Researchers at New York University have identified the nature of brain activity that allows us to bridge time in our memories. Their findings, which appear in the latest issue of the journal Neuron, offer new insights into the temporal nature of how we store our recollections and may offer a pathway for addressing memory-related afflictions.
“Our memories are known to be ‘altered’ versions of reality, and how time is altered has not been well understood,” said Lila Davachi, an associate professor in NYU’s Department of Psychology and Center for Neural Science and the study’s senior author. “These findings pinpoint the brain activity that explains why remember some events as having occurred closer together in time and others further apart.”
While our actual experiences are quite fluid and not neatly organized, our memories of them are discrete—like “beads on a string,” Davachi explains. However, our recollections of the temporal distance among these events varies—in our memories, sometimes the beads are placed close together in time and sometimes they are spaced further apart.
The neurological process that explains why we place some memories closer together in time than we do others is not clear.
“Temporal information is a key organizing principle of memory, so it’s important to understand where this organization comes from,” Davachi said.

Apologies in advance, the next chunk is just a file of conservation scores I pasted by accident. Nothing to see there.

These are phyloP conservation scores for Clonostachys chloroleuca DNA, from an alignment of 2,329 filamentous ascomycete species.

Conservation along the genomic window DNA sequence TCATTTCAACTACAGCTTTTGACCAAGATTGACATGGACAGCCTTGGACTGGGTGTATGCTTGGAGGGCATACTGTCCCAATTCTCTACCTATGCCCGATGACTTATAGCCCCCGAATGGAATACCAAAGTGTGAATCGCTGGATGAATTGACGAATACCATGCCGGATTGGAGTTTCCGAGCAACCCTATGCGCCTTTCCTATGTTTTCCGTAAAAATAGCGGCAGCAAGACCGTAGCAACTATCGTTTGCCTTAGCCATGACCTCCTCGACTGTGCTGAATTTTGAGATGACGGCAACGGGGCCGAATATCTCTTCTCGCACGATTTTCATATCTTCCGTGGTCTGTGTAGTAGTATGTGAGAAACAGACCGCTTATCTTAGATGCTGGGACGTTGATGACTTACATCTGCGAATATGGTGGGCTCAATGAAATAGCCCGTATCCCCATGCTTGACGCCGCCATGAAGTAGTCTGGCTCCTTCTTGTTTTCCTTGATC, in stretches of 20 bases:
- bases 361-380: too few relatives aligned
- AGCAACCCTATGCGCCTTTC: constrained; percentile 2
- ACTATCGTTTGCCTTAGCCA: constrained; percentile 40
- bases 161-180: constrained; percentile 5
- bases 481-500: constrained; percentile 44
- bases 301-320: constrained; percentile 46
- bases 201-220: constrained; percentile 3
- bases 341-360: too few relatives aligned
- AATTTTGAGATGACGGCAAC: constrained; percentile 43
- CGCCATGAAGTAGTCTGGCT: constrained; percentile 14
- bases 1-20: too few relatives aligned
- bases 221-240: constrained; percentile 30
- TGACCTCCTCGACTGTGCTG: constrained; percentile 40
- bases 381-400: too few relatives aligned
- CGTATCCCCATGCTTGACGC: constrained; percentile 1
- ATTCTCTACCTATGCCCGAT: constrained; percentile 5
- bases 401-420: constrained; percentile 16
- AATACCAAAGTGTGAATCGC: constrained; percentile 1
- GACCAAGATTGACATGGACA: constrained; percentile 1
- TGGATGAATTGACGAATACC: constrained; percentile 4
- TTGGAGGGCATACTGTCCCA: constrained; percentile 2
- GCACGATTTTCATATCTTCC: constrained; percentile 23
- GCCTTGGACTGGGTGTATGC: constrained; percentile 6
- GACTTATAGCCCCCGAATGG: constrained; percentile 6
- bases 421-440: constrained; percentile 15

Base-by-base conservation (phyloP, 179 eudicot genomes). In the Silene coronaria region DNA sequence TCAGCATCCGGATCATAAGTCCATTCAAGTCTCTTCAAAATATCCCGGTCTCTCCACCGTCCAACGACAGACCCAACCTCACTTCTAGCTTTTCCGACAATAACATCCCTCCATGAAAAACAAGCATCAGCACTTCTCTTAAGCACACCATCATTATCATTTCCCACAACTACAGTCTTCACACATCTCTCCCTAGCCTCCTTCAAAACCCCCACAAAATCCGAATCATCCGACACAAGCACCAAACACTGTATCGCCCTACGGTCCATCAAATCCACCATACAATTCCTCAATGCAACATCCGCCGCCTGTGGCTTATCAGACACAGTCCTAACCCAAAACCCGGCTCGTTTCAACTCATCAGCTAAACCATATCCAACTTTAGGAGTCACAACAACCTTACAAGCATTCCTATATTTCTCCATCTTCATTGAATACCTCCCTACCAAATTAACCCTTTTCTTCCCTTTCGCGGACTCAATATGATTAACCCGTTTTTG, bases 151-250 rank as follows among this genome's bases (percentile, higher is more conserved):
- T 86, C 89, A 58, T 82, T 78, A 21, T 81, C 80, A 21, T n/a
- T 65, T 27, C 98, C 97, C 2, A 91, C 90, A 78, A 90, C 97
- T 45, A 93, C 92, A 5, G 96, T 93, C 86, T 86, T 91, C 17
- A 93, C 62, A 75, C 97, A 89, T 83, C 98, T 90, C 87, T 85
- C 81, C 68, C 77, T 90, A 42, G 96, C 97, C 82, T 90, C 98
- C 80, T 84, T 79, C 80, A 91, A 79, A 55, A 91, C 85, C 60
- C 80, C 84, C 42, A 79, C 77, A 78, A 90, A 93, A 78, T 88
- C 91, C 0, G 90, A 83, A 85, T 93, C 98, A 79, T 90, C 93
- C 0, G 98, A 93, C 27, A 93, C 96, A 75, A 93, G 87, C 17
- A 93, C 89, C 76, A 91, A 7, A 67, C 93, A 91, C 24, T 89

Understanding this process may lead to ways to address maladies of memory organization, such as schizophrenia, in which the ability to place recollections in temporal order is impaired.
Davachi and her co-author, Youssef Ezzyat, an NYU doctoral student, sought to shed light on this dynamic by studying the brain’s hippocampus—a region known to play a significant role in memory.
In this experiment, the researchers had participants look at a series of pictures while monitoring brain activity using functional magnetic resonance imaging (fMRI). The participants viewed objects and faces that were separated in time; each stimulus was also paired with a picture of a scene. For every presentation, the participants were asked to imagine a scenario in which either the object or the face played a role in the scene they just viewed—the process was designed to create, or encode, a series of memories in the participants.
Later, after scanning, the participants performed a retrieval test in which they were presented with two stimuli (i.e., object and face) from the preceding phase and asked to indicate how far apart in time the two items were when they were encoded. Participants were given the following four response options: very close, close, far, and very far.
Their results showed a relationship between hippocampal activity and how close or far in time the participants placed their memories. When hippocampal activity was more stable across time, memories were remembered as having occurred closer together. By contrast, when hippocampal stability was diminished, participants were more likely to recall the memories as having occurred further apart in time.
“Clearly, the hippocampus is vital in determining how we recall the temporal distances between the many memories we hold, and similarity in the brain across time results in greater temporal proximity of those memories,” Davachi says.
The research was supported by a grant from the National Institute of Mental Health (RO1-MH074692), part of the National Institutes of Health.